Trent University will confer an honorary degree on former Guyana president Bharrat Jagdeo for his leadership in environmentally progressive policies.
The global champion for the environment advocated for international action to avoid the worst extremes of climate change. During his presidency which ended last year, Guyana embarked on one of the world’s most ambitious low carbon development strategies, maintaining 99.5 per cent of its rainforest and is on track to become the world’s number one user of clean energy by 2017.
Time magazine named Jagdeo a “Hero of the Environment” in 2008.
Jagdeo, who spoke at the university during a visit to the Greater Toronto Area four years ago, said he’s delighted to accept the honour.
“But I interpret it as recognition of the vision and hard work of everyone in Guyana who is striving to show the world that it is possible to create a new global economy built on clean energy and sustainable land use,” he said. “Creating this new economy is one of the defining challenges of our generation and we need centres of learning like Trent University to continue to lead the way to the innovations that the world urgently needs.”
A co-chair of the United Nations roundtable on Reducing Emissions from Deforestation and Forest Degradation in Developing Countries, Jagdeo launched a low carbon strategy in Guyana in 2009 that was viewed as an investment in low carbon infrastructure, employment in low carbon economic sectors and in communities with human capital.
Nearly three-quarters of Guyana – 15 million hectares – is covered in forest and it’s estimated that the only English-speaking South American country could generate approximately $580 million a year by cutting its forests.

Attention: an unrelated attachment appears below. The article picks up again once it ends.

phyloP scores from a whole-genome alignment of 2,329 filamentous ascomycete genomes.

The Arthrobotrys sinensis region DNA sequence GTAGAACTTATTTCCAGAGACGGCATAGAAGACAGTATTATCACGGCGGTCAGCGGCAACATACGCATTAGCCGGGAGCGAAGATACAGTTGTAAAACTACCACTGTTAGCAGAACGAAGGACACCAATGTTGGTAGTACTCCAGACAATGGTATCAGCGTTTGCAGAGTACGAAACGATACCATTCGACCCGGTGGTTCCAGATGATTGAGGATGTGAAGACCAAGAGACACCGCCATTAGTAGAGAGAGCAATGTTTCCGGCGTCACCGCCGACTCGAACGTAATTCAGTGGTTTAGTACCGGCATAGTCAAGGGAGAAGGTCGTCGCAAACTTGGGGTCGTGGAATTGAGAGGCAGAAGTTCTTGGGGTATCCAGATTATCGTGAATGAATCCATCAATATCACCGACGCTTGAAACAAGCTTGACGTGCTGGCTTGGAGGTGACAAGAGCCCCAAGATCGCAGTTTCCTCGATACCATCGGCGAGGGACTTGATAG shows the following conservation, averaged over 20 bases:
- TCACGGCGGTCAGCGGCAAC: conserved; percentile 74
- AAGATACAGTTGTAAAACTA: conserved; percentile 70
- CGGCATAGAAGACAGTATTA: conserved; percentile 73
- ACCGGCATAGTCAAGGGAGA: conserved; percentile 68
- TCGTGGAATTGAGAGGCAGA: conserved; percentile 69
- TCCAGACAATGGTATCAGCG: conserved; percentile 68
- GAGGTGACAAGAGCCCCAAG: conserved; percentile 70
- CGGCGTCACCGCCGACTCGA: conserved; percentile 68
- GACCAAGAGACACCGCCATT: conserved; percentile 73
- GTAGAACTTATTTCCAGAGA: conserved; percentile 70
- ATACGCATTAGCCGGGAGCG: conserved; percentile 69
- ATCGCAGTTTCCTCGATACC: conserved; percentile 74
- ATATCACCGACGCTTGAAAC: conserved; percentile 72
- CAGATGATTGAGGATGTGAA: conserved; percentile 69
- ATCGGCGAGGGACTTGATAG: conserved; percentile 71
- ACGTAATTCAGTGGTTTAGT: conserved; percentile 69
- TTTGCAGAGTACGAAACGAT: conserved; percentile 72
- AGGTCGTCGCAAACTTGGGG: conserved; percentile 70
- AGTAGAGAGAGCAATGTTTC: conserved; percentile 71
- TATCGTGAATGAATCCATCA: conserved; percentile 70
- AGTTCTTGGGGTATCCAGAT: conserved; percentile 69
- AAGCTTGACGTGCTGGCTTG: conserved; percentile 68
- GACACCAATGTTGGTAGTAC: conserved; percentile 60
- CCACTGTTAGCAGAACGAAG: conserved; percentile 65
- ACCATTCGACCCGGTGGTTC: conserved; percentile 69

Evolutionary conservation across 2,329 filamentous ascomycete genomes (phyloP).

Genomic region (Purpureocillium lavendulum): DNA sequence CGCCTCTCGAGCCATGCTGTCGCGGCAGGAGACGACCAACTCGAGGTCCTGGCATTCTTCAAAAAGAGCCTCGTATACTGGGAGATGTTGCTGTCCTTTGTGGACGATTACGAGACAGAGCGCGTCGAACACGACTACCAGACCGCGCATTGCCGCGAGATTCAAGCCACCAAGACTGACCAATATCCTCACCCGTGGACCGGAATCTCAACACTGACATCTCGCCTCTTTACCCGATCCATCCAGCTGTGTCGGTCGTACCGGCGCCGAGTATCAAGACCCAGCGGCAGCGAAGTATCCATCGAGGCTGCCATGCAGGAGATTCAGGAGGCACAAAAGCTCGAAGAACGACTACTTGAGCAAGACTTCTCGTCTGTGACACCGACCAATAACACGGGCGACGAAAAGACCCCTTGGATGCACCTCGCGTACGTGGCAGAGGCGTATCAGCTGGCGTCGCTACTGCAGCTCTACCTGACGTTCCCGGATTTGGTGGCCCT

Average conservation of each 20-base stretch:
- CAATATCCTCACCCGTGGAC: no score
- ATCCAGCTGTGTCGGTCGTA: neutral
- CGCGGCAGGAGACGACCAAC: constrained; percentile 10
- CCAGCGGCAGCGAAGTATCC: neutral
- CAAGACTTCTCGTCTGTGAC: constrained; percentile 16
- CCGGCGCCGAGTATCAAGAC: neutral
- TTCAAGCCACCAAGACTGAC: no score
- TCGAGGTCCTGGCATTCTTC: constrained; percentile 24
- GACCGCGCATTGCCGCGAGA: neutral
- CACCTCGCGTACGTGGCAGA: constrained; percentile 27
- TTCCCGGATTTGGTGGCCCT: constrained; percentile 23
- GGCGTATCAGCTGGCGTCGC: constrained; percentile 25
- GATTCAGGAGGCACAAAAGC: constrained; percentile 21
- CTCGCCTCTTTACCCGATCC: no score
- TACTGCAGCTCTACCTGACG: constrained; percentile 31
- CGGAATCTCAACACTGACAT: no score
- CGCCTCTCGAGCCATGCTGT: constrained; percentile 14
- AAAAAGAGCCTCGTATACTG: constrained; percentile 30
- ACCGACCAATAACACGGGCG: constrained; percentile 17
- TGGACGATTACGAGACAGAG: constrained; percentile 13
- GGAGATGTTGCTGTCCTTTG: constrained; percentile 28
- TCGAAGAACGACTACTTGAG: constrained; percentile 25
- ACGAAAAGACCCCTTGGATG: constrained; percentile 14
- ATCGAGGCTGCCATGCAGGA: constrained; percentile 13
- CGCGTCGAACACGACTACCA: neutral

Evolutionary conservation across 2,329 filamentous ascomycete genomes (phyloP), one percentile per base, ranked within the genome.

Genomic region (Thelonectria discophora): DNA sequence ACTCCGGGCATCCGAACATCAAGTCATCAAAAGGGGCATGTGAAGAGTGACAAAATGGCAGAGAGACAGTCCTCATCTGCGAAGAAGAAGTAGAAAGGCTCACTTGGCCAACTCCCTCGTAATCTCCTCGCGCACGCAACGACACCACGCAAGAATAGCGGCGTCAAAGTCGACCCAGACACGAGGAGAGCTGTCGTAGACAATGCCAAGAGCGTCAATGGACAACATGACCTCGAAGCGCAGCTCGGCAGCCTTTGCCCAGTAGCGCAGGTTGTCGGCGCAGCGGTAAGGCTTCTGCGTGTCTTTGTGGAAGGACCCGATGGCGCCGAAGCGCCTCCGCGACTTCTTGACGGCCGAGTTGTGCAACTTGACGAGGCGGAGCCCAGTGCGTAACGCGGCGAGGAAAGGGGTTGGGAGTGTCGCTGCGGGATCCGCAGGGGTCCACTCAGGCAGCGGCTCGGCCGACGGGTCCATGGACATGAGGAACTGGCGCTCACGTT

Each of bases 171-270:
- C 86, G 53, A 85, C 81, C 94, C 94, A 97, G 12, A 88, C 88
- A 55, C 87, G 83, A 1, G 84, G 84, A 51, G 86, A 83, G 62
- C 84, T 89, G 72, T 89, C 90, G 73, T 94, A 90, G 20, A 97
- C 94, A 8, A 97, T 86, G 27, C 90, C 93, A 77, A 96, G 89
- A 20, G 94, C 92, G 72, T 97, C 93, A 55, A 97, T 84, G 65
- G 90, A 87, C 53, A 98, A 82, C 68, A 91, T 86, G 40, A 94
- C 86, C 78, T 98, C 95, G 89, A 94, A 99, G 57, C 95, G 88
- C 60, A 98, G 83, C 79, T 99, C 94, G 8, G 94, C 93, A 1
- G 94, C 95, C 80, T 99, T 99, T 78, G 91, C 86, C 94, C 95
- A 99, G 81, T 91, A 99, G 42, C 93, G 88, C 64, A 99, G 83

For a third world country like Guyana, those funds would go a long way in enhancing infrastructure and the health care and education sectors.
Last year, the International Union for the Conservation of Nature appointed Jagdeo a high level envoy for Sustainable Development in Forest Countries and a Patron in Nature. He was a founding board member of the Global Green Growth Institute, the world’s newest international organization. At the request of world leaders, Jagdeo serves as a roving ambassador for the Amazon, Congo and Borneo-Mekong forest basins.
The university will also bestow an honorary degree on former New Democratic Party of Canada leader, Ed Broadbent.
“I have always admired Trent for its innovative curriculum, the emphasis on undergraduate learning and also for its magnificent location on the Otonabee River,” said Broadbent who was a Member of Parliament for 21 years. “In short, it’s the ideal place to stimulate the minds of young men and women. And, of course, having a campus in Oshawa, my hometown, makes it very special to me.”
Trent’s president and vice-chancellor Dr. Steven Franklin said the university is honouring an international group of individuals for their remarkable achievements and extraordinary contributions to making the world a better place.
“All have had an enormous impact, both as leaders in their respective fields and as advocates for causes such as the environment, education and social justice,” he said. “Their accomplishments will be an inspiration to the graduates attending the convocation ceremonies.”
Jagdeo will be awarded his Doctor of Laws degree on June 5.
This will be his fifth honorary doctorate. He’s the recipient of degrees from the People’s Friendship University of Russia, the University of Central Lancashire and TERI University and DY Patil University in India.